President is Missing by James Patterson with Bill Clinton. My roommate and I both read this on our honeymoon. Not gonna lie, it was my first James Patterson book, and now I understand why he’s the Beyonce of medium trashy thrillers. As Logan so eloquently described this page-turner: Heaty. As. Fuck.

Bad Blood by John Carreyrou. Ummmm Elizabeth Holmes is batshit crazy, and the full story about what went down behind the scenes at Theranos (the infamous Silicon Valley blood-testing startup) blew my mind. The book itself kind of reads like an extended US Weekly article but in the best possible way. Get on this one ASAP.

Brain on Fire by Susannah Cahalan. Okay, so this memoir about Susannah Cahalan’s descent into madness triggered by a rare medical condition (that nearly went undiagnosed!) is not remotely trashy. But it’s such a riveting quick read, that I’m choosing to include it anyway for the die-hard nonfiction fans.

Me Talk Pretty One Day by David Sedaris. An oldie but a goodie for lovers of extremely dry wit and biting social commentary. I reread it every couple of years because I genuinely believe David is my spirit animal.

Are You There Vodka? It’s Me Chelsea by Chelsea Handler. In college I would read Chelsea Handler’s early books out loud to my mom and brother on vacation, and this one was our favorite. (Followed closely by My Horizontal Life.) Even if you’re not a fan of Chelsea on camera, you may still enjoy these ridiculous short stories from her youth. Fun for all ages!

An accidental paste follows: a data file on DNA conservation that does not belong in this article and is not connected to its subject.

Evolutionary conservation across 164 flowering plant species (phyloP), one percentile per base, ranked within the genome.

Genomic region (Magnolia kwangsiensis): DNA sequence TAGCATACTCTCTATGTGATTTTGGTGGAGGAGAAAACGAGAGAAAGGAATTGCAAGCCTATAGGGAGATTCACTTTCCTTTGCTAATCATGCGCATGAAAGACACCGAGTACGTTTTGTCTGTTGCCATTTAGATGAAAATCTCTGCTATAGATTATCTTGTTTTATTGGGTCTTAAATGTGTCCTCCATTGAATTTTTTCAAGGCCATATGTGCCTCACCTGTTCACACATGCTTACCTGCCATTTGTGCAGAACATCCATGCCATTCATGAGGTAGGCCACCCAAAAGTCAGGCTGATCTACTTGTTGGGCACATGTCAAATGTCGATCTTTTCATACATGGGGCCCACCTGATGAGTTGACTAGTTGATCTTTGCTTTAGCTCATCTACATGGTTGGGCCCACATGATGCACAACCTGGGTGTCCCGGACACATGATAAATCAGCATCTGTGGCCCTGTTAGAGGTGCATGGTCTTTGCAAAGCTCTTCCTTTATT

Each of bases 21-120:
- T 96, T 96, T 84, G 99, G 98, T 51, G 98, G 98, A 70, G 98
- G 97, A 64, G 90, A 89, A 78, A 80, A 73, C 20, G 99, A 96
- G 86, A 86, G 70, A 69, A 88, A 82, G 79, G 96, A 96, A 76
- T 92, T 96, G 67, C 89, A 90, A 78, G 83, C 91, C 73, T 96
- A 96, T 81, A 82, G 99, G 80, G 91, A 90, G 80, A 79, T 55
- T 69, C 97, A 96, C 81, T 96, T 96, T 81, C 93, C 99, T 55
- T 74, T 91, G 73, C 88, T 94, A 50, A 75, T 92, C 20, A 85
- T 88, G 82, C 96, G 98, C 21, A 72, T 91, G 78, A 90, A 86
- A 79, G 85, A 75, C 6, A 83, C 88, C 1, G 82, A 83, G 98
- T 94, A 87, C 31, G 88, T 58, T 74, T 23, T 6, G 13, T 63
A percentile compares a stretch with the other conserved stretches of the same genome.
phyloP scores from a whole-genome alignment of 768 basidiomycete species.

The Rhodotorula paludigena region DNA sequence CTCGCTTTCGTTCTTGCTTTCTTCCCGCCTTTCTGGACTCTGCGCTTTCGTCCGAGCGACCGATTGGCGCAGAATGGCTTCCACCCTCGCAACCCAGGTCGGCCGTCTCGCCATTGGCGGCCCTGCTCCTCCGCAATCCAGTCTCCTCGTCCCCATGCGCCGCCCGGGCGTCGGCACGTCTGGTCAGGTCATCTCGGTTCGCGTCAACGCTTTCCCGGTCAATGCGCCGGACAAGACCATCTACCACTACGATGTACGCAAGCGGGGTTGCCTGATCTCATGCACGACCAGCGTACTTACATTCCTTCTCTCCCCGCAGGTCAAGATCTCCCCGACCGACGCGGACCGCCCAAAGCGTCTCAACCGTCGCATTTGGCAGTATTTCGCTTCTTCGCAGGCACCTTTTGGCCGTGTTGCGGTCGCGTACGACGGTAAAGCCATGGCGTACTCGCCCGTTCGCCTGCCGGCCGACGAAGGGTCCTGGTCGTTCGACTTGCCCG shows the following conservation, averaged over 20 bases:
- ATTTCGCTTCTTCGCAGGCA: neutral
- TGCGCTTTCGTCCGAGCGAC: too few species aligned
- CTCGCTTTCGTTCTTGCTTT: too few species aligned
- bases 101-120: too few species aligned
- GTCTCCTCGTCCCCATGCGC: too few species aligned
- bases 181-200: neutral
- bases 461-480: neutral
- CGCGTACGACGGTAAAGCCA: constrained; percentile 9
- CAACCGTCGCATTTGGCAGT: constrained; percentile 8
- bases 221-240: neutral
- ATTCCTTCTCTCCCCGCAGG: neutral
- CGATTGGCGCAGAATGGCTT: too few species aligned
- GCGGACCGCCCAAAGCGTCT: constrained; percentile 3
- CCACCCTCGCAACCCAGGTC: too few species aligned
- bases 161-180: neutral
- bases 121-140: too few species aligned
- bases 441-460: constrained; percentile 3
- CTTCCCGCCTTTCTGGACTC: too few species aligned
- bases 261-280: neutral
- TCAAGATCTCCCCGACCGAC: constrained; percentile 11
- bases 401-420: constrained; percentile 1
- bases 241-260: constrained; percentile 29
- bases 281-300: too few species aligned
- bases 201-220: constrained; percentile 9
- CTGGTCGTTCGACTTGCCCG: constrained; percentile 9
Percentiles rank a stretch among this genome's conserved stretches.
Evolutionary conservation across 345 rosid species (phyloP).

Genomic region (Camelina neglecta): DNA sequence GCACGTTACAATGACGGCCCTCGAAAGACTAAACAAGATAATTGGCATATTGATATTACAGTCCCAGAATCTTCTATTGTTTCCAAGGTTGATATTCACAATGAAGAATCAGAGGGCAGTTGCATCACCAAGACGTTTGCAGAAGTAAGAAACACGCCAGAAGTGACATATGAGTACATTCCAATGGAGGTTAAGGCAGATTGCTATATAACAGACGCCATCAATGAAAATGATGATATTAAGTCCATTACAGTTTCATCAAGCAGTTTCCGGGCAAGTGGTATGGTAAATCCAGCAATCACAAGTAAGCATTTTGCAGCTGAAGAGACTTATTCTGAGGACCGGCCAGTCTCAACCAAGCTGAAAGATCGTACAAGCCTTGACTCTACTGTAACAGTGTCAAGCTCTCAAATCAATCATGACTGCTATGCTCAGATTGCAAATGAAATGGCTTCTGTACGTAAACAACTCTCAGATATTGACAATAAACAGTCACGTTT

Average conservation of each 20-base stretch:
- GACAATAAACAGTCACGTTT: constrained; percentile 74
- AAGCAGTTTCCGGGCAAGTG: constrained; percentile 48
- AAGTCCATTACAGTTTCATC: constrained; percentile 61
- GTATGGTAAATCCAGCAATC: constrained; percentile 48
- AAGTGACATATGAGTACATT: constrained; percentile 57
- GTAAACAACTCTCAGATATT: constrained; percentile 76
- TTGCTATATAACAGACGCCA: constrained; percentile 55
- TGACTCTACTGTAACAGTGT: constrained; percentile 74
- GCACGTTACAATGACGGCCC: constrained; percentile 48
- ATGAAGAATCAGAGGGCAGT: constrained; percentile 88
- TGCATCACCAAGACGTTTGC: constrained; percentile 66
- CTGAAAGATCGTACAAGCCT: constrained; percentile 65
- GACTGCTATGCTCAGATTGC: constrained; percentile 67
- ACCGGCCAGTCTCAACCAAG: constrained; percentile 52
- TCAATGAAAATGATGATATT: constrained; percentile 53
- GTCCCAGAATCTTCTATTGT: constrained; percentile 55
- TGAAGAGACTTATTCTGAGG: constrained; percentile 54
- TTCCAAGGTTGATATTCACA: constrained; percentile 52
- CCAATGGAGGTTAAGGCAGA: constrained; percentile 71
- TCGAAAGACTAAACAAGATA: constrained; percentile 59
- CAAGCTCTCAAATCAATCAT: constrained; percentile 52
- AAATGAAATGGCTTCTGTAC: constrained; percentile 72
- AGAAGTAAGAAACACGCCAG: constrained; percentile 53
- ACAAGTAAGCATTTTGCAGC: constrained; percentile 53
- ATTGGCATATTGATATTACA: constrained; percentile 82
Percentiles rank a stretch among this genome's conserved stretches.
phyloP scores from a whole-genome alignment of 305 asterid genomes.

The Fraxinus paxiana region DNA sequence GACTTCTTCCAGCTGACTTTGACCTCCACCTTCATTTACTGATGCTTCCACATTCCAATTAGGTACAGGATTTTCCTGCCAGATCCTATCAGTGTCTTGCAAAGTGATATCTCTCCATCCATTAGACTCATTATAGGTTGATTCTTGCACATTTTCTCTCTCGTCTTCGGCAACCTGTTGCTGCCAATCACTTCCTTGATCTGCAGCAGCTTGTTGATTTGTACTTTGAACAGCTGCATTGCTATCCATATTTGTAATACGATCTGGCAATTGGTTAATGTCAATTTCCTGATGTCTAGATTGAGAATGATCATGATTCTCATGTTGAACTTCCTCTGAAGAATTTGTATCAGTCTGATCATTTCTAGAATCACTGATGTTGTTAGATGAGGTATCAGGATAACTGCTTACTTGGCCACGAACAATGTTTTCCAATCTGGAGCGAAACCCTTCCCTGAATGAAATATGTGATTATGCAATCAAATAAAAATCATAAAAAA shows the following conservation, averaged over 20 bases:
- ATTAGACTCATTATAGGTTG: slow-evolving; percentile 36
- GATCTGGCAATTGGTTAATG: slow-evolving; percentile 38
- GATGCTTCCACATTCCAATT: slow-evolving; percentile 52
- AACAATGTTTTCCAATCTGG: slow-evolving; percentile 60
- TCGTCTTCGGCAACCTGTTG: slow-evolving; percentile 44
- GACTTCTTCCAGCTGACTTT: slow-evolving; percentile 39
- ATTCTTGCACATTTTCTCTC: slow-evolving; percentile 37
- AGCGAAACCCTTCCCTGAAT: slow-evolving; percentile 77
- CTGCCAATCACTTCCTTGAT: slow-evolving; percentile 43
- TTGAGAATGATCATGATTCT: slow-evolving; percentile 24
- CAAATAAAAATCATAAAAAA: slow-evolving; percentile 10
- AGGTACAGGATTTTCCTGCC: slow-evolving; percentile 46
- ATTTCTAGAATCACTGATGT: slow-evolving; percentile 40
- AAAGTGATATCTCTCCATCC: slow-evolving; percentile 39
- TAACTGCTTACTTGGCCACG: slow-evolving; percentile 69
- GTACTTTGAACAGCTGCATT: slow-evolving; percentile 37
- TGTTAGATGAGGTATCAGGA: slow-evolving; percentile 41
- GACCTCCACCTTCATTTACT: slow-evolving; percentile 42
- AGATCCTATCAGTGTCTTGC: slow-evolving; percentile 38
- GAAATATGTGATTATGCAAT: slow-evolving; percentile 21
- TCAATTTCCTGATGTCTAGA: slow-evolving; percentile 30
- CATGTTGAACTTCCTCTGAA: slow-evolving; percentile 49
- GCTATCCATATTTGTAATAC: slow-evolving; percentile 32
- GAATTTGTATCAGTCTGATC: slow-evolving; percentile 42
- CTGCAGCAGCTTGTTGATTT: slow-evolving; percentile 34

Yes, Please by Amy Poehler. I’ve read most of the autobiographical projects by popular funny women—Tina Fey, Mindy Kaling, Busy Phillips, etc.—but I found this one by Amy Poehler to be particularly good. It’s equal parts entertaining, relatable, and inspiring. (And I’m not just saying that because Amy has bad anxiety…)

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  1. Mary on February 23, 2022 at 6:15 pm

    I literally googled “what do you call a book that is trashy but entertaining” and this site popped up. I am pretty picky if something is not realistic (50 Shades of Gray~Yuck). So I have ditched many a book 60 pages in. Right now I am reading “On Fifth Avenue” by Candace Bushnell and I did almost put it down but within a few more pages the characters and probably twists got me hooked. Even though it can be fantastically unbelievable, it is still fun…. so far! Thanks for teaching me about “Medium Trashy”!

  2. Jaq on September 1, 2021 at 11:30 pm

    Hey! I dont know if you’ve read it, but “The seven husbands of Evelyn Hugo”, by Taylor Jenkins Reid has had me reeeeally hooked up for about five days now, and by your recommendations it looks like the kind of book you would enjoy :))

  3. Susan Stone on July 8, 2020 at 6:04 am

    Many years ago I pretty much quit reading fiction (my only exception is the Jan Karon books about Mitford). When you can get good non-fiction, it can read as easily as fiction, without the suspense factor. I don’t deal well with suspense, hence the no longer reading fiction. Reading is a great pastime. Always will be, as long as the old eyes work.